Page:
NJ phasing in steps to allow indoor visits at long-term care facilities

Governor Phil Murphy announces extensive social distancing measures to mitigate further spread of COVID-19 on March 16, 2020, in Trenton.
Photo credit Edwin J. Torres/NJ Governor's Office
By KYW Newsradio 1060

Persichilli said once facilities meet benchmarks that include having a coronavirus outbreak plan as well as sufficient PPE and staffing levels, indoor visits by a designated caregiver can be allowed. 

The first phase of the plan would allow one visit a week for no more than two hours.

“We recognize and appreciate that contact with family, friends and fellow residents is essential for the emotional well-being of nursing home residents,” Persichilli said.

Murphy said under the plan, $155 million in state and federal money would be used to boost pay for long-term care workers.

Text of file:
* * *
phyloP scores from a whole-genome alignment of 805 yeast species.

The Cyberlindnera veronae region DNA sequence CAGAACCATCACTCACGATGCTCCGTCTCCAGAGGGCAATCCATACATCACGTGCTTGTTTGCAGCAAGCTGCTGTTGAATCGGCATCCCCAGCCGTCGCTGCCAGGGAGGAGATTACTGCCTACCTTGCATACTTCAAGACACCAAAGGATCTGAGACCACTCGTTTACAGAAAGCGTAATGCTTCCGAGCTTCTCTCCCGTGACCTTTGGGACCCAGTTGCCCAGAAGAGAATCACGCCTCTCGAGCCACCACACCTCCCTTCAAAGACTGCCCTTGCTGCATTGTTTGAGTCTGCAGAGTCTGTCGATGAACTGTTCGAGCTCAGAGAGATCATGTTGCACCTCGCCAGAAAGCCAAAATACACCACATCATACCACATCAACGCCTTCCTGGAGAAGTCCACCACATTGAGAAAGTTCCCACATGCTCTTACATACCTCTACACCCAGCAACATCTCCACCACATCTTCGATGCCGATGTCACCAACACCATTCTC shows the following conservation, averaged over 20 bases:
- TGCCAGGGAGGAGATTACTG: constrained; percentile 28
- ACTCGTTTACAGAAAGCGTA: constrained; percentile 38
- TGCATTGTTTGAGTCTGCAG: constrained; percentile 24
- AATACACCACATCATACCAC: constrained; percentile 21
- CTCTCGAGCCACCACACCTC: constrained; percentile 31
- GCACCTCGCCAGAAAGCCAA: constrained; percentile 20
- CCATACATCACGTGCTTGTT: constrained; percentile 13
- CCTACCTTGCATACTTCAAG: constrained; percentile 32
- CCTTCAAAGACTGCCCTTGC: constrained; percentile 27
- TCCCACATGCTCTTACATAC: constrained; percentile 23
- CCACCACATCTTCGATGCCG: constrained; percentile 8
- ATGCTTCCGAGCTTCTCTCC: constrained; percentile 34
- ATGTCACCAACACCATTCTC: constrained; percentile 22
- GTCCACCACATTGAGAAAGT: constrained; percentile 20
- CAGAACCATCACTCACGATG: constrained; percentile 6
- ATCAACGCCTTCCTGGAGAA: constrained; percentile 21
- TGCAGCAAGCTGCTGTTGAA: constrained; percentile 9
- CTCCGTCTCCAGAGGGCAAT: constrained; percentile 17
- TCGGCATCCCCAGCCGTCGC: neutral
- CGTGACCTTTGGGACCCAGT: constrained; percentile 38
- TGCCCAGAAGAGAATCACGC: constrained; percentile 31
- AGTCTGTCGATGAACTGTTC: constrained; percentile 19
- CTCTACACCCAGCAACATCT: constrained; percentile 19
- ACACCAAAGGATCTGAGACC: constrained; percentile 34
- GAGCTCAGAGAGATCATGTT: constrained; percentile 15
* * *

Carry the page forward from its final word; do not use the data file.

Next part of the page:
“With this funding we would be able to increase wages, specifically for certified nursing aides, while also ensuring that our facilities can continue to fully support their current staff and meet the more stringent criteria for reopening that are being put in place,” he said.

Murphy at his regular coronavirus briefing also threatened to close Jersey Shore bars, where crowds were seen waiting in long lines to get in.

“Standing around maskless in a crowd outside a bar is just as big a knucklehead move as standing around maskless inside one,” Murphy said. “If we have to shut places down to protect public health, then we will.”

Murphy also blasted President Trump’s executive order that would require states to kick in $100 of an extra $400 in weekly unemployment benefits.

“I cannot sit here right now and say New Jersey could afford to participate in this program,” the governor said.

What the state needs, he added, is congressional action providing direct cash.